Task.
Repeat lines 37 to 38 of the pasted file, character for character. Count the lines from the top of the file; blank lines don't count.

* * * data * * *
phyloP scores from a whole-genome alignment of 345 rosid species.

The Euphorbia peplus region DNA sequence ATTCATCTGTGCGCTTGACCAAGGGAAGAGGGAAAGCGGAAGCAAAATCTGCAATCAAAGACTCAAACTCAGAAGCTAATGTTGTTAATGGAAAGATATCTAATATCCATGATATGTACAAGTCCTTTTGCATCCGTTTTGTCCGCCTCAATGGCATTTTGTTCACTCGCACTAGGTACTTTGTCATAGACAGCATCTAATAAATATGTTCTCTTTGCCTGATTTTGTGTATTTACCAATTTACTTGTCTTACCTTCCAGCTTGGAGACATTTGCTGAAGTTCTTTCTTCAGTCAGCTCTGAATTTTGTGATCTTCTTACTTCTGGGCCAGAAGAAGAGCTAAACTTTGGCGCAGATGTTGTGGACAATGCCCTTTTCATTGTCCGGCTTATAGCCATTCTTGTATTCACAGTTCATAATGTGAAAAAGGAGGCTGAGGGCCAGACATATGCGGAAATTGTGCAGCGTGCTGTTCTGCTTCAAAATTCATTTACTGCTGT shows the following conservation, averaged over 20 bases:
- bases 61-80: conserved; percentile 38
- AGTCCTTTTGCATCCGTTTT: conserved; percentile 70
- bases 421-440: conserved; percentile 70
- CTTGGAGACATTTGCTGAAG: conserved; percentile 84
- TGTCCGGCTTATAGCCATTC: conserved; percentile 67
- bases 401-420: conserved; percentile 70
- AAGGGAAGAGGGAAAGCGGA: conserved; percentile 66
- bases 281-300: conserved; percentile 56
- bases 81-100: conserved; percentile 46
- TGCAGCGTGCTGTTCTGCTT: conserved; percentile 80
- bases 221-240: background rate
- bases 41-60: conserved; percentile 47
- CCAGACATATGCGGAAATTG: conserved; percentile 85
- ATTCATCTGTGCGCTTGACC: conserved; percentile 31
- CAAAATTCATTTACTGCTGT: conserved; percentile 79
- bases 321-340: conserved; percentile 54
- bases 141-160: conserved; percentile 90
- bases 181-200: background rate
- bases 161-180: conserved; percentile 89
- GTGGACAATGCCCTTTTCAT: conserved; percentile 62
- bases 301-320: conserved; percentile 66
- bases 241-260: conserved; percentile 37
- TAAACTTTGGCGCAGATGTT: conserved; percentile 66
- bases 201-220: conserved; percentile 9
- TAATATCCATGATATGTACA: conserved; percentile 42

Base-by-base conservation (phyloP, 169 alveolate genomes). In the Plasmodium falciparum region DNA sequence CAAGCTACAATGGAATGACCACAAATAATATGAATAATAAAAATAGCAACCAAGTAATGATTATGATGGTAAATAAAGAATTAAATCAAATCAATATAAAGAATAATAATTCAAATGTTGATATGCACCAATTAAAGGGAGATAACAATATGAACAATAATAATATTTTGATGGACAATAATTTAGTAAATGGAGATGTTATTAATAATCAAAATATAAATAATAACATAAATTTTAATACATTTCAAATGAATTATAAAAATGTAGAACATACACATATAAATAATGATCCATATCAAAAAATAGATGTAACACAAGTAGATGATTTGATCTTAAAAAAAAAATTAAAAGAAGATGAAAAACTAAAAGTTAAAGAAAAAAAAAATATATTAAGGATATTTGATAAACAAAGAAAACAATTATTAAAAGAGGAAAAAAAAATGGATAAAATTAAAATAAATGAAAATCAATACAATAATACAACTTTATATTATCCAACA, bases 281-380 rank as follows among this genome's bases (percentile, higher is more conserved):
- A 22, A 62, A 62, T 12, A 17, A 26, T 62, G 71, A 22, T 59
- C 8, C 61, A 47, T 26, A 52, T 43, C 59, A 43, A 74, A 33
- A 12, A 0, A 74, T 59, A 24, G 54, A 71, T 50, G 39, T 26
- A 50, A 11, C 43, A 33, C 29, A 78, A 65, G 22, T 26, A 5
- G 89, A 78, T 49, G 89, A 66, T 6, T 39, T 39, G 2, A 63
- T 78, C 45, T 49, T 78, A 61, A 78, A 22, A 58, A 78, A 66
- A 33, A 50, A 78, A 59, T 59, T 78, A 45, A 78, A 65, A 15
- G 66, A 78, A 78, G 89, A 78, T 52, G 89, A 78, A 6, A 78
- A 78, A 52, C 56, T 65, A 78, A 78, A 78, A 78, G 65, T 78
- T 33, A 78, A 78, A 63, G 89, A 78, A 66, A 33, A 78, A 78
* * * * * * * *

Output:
- A 78, A 52, C 56, T 65, A 78, A 78, A 78, A 78, G 65, T 78
- T 33, A 78, A 78, A 63, G 89, A 78, A 66, A 33, A 78, A 78